Clinical Diagnoses and Intervention: AI has advanced the understanding of disease diagnoses and progression, and that information in turn is being shared to more widely accelerate the advancement of medical interventions. Studies show that AI is being used to diagnose conditions quickly and accurately for diseases such as Alzheimer’s, cancer, diabetes, chronic heart disease, tuberculosis, stroke and cerebrovascular events, hypertension, skin and liver disease, and more.

Process Improvement: Because healthcare has evolved to include the collection of lots of data, summarizing this information and keeping track of it can be daunting for even the most capable health practitioner. Faster synthesis of data and information can free up more time for medical professionals to interact with patients rather than spend time doing paperwork. Examples of the use of AI for process improvement in healthcare include improvements in administrative workflow, clinical documentation, patient outreach, medical device automation, and patient monitoring.

Public Health Surveillance and Disease Spread Prevention: During the COVID-19 pandemic there were calls for greater use of public health surveillance to track when and where COVID-19 outbreaks were occurring. Early detection of COVID-19 could be done using data from a variety of sources as part of efforts to prevent the further spread. The use of AI can improve the ability of public health officials to conduct surveillance such as this by identifying potential threats earlier and more accurately, detecting anomalies based on a more comprehensive base of data sources.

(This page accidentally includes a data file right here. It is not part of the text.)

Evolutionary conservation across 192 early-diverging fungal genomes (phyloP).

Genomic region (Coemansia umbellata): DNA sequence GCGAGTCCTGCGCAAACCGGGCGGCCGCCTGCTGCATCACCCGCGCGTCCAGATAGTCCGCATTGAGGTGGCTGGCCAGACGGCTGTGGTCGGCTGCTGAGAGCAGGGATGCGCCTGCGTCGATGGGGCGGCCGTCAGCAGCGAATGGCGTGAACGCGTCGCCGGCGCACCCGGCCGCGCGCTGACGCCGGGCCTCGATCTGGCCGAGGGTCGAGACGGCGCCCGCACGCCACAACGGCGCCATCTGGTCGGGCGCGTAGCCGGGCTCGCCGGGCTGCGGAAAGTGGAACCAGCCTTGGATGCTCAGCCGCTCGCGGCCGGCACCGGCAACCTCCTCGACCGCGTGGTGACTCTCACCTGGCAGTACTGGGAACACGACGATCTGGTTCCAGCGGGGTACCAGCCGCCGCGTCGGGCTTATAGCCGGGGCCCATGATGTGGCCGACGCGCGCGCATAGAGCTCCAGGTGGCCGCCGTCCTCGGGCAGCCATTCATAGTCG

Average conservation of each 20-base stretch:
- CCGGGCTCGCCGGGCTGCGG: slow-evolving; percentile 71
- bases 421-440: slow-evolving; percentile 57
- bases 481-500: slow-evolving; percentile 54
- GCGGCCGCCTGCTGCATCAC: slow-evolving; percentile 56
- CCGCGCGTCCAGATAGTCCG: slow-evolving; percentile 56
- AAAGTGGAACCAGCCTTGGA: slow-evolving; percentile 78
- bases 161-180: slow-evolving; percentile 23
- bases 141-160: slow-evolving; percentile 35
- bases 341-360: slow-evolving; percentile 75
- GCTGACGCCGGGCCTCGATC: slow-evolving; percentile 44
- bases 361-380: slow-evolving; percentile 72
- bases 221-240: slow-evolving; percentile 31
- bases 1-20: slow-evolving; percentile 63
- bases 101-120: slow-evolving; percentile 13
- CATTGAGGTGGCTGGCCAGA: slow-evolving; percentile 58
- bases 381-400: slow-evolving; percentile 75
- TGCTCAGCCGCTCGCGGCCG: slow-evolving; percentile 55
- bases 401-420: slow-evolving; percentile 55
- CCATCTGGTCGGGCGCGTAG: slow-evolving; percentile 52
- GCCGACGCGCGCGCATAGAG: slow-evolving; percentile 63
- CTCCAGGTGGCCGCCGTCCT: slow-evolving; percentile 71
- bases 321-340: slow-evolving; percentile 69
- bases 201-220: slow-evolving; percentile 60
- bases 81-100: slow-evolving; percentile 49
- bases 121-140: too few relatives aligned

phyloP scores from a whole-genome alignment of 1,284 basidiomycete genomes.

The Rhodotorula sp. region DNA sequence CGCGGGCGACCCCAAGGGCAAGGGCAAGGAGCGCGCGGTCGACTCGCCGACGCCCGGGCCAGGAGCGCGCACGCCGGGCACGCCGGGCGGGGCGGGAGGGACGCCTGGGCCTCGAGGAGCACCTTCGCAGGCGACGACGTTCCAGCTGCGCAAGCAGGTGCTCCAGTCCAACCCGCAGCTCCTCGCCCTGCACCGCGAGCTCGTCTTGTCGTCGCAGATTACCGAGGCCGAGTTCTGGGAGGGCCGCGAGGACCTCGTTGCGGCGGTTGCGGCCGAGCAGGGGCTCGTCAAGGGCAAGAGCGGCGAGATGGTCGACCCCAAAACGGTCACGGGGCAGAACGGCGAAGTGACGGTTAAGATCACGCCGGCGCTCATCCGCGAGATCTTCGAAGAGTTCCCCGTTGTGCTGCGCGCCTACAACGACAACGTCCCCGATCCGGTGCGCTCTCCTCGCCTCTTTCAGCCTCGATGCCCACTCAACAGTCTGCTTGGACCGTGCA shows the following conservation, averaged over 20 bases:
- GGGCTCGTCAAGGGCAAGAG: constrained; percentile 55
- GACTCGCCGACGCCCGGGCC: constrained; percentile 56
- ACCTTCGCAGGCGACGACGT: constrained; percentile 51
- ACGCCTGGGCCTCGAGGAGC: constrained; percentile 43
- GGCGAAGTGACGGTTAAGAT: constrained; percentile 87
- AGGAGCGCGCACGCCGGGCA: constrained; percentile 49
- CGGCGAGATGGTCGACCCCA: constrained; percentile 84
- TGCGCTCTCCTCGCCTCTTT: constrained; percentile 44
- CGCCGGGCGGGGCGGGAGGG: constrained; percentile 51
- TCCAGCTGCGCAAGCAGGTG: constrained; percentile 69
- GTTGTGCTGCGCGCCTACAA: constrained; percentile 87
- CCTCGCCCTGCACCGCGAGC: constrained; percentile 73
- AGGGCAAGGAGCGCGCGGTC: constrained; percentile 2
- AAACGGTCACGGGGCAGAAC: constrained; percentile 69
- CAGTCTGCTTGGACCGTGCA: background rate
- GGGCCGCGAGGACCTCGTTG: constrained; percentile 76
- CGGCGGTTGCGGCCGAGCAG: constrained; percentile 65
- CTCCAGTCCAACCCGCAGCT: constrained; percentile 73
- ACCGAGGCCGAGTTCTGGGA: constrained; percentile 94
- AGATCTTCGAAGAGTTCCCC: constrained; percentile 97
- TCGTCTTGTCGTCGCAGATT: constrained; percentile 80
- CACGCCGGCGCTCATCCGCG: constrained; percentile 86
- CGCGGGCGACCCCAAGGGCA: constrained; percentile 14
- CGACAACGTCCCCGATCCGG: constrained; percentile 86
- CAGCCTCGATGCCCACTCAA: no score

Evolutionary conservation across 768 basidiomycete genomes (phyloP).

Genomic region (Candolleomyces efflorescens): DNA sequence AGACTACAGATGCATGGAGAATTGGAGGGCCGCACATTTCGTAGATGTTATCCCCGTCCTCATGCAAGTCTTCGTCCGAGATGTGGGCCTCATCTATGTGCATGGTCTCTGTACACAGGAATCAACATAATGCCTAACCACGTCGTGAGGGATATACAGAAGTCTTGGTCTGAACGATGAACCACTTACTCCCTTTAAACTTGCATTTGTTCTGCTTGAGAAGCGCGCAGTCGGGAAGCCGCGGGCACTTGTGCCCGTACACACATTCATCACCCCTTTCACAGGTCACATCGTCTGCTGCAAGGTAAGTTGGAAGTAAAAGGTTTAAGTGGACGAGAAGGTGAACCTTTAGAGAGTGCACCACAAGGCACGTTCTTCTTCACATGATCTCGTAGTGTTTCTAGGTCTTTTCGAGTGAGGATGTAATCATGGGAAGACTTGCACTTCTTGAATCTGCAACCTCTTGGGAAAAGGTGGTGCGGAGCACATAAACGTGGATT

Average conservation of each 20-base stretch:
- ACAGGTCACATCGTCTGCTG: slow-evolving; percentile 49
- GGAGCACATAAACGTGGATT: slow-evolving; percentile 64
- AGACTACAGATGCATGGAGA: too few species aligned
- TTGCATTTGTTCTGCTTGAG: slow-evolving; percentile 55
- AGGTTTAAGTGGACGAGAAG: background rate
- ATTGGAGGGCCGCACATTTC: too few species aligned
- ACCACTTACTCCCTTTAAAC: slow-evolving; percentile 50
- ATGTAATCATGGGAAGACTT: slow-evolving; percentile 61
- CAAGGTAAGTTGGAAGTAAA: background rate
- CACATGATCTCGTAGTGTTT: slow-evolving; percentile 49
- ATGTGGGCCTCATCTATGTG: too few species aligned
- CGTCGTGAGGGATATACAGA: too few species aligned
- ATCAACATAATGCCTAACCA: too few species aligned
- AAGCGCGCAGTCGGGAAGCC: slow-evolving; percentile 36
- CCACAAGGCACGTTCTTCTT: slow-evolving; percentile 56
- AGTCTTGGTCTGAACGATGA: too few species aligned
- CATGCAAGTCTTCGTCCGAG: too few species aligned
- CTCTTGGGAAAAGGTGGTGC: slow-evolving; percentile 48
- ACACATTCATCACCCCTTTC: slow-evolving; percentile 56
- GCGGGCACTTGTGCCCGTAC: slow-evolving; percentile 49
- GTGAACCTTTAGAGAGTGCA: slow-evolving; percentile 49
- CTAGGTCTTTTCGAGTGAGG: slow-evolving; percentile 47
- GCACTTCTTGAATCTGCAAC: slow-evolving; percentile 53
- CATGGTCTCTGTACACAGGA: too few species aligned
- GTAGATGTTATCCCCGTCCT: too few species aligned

Improved Patient Experience: Prior to the COVID-19 pandemic, AI was already being used in a wide variety of industries to improve the “customer experience.” As noted in a 2020 article in Forbes, improving the customer experience might involve any interactions someone would normally experience in obtaining a product or service or troubleshooting problems. Such technologies are increasingly being used in healthcare to improve the customer (i.e., patient) experience so they can more seamlessly interact with health systems to schedule appointments, gather needed information, and otherwise interact with healthcare providers.

Considerations for Policymakers

The possibilities for the use of AI in healthcare seem endless. As documented by Time, advancements in AI are happening very quickly thanks to breakthroughs in mathematical models, new AI tools and hardware, and the availability of massive datasets. Even with all the positive improvements that AI is bringing to healthcare, there are important considerations for policymakers as new uses continue to develop. These include: